Fixing a Broken Retirement Plan

You and your spouse are fully employed and making a nice income. You started your own consulting business a couple years ago that is now profitable. Your spouse works for a large company that offers great benefits, including full health insurance coverage for the family. Your son, the senior star quarterback of the high school football team, is being courted by colleges. You expect a full-ride scholarship will cover his college expenses. Both sets of parents are retired, seem happy and financially secure.

You have saved and invested on schedule for retirement. You have some funds set aside for college for your daughter, who is just starting high school. Your mortgage and car payments are manageable, and a family vacation for the summer is all planned.

That was last week.

This week, your mother calls with news that your father has Alzheimer’s and will need to be placed in memory care. They do not have long-term care insurance. They have a nice home but have been barely making ends meet with their Social Security benefits and small pension. They never wanted you to worry so always pretended they were doing fine.

On top of that, your son was in a biking accident and, though he will recover, his throwing arm is permanently damaged. The football scholarship is now out the window.

To add to your stress, your spouse’s employer is closing its office and moving all employees to Houston. With your business just taking off, moving out of town is not feasible. Plus, you counted on your spouse’s job to pay for health insurance and other benefits.

Life takes twists and turns. The best laid plans can be upset by circumstances beyond your control. Loss of employment and family health issues can set you back and require a substantial adjustment to your future retirement plans because current financial needs take priority.

While this triple whammy may seem insurmountable, oftentimes when one door closes, another opens with opportunities you may have never considered. If your retirement plan seems broken, take charge of the situation and be flexible. Even though the answers may not be apparent at first, assessing your situation and reviewing your options can help ease your stress and get you back on track.

The first step is to document your situation in writing. Gather the facts such as your assets, debts, income and expenses. With your spouse’s job loss, your household income will diminish. Your expenses will increase to help out your parents and to pay for your son’s college.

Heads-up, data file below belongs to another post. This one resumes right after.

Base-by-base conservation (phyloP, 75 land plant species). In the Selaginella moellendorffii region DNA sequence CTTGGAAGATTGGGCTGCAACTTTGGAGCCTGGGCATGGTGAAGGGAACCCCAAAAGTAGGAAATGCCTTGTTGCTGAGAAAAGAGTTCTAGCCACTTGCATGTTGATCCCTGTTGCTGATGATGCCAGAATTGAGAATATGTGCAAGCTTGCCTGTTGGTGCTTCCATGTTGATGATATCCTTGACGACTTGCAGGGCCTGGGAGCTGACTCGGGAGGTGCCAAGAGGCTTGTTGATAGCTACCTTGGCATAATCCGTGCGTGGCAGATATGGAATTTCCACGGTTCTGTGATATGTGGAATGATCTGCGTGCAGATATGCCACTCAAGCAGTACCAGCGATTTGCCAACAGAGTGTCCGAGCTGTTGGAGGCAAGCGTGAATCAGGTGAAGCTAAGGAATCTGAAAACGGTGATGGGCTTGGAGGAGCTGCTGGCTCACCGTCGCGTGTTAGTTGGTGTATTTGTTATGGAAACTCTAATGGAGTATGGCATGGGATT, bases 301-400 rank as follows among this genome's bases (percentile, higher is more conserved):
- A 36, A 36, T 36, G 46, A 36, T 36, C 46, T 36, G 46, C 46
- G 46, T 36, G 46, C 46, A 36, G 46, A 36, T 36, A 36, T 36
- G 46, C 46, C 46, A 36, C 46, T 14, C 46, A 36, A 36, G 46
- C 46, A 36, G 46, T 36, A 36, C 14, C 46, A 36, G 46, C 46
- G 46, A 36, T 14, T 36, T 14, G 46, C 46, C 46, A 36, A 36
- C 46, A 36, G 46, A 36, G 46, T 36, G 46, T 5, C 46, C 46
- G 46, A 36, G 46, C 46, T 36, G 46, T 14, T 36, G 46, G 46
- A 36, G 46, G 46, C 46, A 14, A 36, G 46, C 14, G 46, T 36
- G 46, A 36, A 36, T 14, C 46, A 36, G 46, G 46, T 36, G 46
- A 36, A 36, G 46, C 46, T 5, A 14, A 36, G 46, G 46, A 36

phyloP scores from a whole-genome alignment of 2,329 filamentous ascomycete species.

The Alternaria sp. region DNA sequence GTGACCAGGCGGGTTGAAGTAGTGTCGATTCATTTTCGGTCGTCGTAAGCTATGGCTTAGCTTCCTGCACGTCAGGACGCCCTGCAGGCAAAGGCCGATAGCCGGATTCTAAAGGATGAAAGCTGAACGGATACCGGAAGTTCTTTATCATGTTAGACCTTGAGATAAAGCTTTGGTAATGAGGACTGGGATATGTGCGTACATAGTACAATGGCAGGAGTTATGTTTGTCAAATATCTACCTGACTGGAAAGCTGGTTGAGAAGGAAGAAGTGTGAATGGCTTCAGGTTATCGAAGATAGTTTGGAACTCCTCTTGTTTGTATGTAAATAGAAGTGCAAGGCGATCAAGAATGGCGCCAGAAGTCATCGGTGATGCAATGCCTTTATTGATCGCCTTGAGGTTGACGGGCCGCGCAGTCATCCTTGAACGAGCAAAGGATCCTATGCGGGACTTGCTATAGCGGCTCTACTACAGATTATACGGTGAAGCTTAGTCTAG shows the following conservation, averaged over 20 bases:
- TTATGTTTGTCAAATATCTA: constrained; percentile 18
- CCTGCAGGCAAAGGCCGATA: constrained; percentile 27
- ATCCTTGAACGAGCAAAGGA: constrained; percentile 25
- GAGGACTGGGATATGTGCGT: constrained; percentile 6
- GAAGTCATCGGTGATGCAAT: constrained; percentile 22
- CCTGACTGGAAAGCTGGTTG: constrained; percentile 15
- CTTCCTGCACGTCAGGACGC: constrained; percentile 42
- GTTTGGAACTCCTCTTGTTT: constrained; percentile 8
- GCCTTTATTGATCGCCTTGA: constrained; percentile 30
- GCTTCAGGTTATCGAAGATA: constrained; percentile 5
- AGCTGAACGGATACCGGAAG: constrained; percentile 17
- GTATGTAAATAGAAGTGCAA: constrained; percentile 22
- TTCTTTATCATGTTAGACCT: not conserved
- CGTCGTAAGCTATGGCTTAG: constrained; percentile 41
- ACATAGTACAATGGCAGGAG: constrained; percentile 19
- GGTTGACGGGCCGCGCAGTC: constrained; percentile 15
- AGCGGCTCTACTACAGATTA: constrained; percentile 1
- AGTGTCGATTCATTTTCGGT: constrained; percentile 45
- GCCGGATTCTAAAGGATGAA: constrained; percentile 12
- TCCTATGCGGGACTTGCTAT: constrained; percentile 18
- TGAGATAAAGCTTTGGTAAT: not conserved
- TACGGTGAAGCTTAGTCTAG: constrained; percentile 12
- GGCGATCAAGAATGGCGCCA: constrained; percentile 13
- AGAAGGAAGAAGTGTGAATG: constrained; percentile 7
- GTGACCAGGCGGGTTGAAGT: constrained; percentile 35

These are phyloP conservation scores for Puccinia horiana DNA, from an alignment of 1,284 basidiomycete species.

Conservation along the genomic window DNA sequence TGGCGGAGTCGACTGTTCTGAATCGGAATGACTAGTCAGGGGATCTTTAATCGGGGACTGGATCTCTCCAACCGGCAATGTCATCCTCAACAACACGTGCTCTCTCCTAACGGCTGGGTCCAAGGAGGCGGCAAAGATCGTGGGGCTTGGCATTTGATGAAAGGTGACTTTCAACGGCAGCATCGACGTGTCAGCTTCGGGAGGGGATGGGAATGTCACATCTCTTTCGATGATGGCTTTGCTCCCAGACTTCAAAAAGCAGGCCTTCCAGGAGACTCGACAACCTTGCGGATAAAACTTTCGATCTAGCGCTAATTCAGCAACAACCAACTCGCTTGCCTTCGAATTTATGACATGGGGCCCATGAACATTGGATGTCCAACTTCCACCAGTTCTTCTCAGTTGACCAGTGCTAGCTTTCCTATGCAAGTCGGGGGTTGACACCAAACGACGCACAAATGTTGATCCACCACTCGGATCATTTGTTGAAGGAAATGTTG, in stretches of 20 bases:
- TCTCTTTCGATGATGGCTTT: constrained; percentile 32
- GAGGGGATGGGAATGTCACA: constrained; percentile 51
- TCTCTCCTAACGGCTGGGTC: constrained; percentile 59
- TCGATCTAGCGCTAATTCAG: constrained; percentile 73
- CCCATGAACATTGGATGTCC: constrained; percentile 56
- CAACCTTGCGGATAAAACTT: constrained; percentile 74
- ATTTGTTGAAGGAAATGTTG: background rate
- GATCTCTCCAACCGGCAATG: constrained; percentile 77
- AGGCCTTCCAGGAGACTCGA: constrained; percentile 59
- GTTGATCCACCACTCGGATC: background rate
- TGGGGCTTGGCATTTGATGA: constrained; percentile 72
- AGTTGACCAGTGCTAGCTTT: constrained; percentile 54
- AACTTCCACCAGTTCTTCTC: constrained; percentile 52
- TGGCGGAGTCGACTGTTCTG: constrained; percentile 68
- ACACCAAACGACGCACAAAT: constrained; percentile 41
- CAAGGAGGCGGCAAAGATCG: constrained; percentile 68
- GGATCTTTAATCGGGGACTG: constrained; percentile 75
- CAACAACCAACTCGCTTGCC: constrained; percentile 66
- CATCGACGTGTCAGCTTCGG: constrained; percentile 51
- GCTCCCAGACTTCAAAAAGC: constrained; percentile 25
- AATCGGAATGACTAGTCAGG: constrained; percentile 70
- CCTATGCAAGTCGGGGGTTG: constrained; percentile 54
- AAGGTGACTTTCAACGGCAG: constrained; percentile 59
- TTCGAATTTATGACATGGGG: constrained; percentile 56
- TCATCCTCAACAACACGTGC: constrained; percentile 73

You’ll have to make some difficult choices. Maybe your parents can sell their home to fund some of the long-term care costs and move close to you for support. Maybe you can dip into your daughter’s college fund for your son, and he can go to a local junior college for a couple years to save money.

Hopefully your spouse can find other full-time employment that provides benefits, even if the total compensation package is a step down from what he/she was earning. Dialing down your current lifestyle, possibly refinancing your home and planning to retire later than expected are all possibilities for getting your retirement plan back on track.

As you evaluate your situation, you may discover options that will make you just as happy. Be creative and brainstorm with your family and your financial advisor to consider all possible options. Analyze each one to determine the most practical solutions and if something doesn’t work out, try another approach. Broken retirement plans can be fixed.

This commentary originally appeared June 3 on

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Connie Brezik, CPA/PFS, CFP®

As a wealth advisor at Buckingham Strategic Wealth, Connie works with clients to form a comprehensive financial plan tailored to their individual circumstances, one that includes portfolio management, tax strategies, wealth transfer considerations, retirement analysis and education planning. She welcomes the chance to help clients work through difficult situations, finding solutions that they may not have thought of and guidance about what to do if their plans don't work out as anticipated.

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